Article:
The synthetic gypsum is already in particulate form when it is delivered to the plasterboard factory. However it usually has high free moisture content and typically requires drying before the next stage, calcination. Comminution of natural gypsum is necessary, and usually during this stage the natural gypsum is dried. The next stage (using either natural gypsum or synthetic gypsum) known as calcination removes the chemically combined water of crystallisation content to produce plaster powder (stucco). This entails turning calcium sulphate dehydrate (gypsum) into calcium sulphate hemihydrate, commonly known as stucco, calcined gypsum or ‘Plaster of Paris’.
This powder is then mixed with water to produce a slurry. The slurry produced is then fed onto a continuous sheet of cardboard, covered with a second sheet of cardboard and then passed over a moulding platform to be shaped into an encased strip. This strip of gypsum plasterboard is initially soft but then quickly sets as the calcium sulphate hemihydrate rehydrates back to calcium sulphate dihydrate and therefore hardens and is cut into separate panels. The panels are dried and finished as required.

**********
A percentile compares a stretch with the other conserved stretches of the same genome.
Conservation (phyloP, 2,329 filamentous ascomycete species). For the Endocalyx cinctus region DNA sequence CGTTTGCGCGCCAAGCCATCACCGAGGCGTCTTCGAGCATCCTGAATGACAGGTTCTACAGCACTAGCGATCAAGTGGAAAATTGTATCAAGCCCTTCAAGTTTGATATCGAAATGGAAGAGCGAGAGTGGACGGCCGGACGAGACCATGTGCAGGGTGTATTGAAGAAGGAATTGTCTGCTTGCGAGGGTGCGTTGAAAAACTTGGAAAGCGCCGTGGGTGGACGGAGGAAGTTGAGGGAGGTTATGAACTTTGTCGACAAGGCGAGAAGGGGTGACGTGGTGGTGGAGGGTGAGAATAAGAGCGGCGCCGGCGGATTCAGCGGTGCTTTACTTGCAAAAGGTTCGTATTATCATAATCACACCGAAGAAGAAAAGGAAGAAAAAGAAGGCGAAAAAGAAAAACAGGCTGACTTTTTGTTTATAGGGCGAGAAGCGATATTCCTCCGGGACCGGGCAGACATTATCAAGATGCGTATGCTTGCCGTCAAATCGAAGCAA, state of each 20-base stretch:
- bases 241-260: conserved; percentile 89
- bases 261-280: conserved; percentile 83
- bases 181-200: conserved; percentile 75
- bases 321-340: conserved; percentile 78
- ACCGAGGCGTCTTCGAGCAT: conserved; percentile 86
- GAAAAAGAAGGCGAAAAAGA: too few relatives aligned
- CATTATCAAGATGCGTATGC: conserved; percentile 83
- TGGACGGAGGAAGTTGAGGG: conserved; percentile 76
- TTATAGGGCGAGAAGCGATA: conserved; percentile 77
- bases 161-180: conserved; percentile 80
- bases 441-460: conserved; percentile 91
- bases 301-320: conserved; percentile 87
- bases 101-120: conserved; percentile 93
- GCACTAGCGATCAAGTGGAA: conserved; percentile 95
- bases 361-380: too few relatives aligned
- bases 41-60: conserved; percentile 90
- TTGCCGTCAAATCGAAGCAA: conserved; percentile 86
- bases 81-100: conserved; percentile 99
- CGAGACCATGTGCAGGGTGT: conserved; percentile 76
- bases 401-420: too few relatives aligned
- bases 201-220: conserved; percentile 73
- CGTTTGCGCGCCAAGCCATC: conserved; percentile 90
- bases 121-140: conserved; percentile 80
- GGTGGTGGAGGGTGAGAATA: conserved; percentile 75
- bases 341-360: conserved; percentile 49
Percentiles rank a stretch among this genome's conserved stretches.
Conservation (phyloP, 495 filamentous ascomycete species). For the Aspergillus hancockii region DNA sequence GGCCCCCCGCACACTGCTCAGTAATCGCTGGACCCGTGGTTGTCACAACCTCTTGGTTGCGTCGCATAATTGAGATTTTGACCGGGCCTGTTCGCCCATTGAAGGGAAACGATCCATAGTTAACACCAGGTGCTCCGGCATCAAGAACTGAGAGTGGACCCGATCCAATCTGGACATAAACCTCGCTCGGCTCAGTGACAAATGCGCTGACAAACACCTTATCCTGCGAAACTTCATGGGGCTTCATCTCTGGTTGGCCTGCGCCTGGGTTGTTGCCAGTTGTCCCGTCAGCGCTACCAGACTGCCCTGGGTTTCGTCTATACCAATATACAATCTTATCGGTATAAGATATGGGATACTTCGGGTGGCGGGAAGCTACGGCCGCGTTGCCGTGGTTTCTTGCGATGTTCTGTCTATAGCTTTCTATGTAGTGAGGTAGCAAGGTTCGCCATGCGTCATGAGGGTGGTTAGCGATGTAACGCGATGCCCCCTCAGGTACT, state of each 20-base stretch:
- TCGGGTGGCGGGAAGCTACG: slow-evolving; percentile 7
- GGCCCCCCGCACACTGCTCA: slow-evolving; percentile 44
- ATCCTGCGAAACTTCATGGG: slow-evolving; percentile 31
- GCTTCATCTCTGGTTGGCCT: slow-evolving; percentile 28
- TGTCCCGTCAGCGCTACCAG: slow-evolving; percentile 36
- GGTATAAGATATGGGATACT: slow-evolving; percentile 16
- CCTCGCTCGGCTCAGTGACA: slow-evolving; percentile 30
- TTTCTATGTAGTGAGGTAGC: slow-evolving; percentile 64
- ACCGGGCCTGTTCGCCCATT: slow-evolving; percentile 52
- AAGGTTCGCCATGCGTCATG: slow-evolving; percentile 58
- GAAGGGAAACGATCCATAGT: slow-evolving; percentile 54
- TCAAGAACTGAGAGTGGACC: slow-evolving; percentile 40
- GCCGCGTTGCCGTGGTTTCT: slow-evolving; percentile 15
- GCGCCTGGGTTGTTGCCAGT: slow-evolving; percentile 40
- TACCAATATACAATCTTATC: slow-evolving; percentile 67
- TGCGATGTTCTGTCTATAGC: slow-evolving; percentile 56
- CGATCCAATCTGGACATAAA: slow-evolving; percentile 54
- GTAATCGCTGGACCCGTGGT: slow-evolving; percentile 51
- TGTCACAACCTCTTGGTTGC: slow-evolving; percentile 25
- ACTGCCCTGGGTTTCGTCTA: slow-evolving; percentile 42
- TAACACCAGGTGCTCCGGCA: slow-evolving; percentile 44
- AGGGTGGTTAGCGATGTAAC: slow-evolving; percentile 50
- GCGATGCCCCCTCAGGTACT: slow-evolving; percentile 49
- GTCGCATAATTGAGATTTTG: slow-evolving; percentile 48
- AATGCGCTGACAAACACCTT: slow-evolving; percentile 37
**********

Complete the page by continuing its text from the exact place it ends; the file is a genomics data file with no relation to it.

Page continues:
Ceiling tiles and partition panels are produced by a similar process although the slurry is poured into moulds to produce the desired shape and size. If fibreboards are required the slurry also contains fibres such as cellulose, paper or glass fibres.
The setting and hardening of the slurry can be controlled by numerous additives. Seed accelerators (heterogeneous nucleation) are commonly used to enable the slurry to set more quickly and are typically calcium sulphate dihydrate (gypsum) deliberately ground to a high specific area (above 1.5 m2/g, typically 3-5 m2/g as measured using BET/nitrogen surface area analysis). Further, the use of co-grinding agents is used to improve the potency and consistency of such accelerators. These co-grinding agents can also temporarily protect the calcium sulphate dihydrate accelerator from acting as a nucleation site when initially mixed with water. For plasterboard manufacture between 0.1 and 2% (w:w stucco) of a seed accelerator is used, but typically 0.5% (w:w stucco), is used. In addition soluble salts such as potassium sulphate (K2SO4) are known accelerators that advantageously influence the solubility kinetics of calcium sulphate solutions.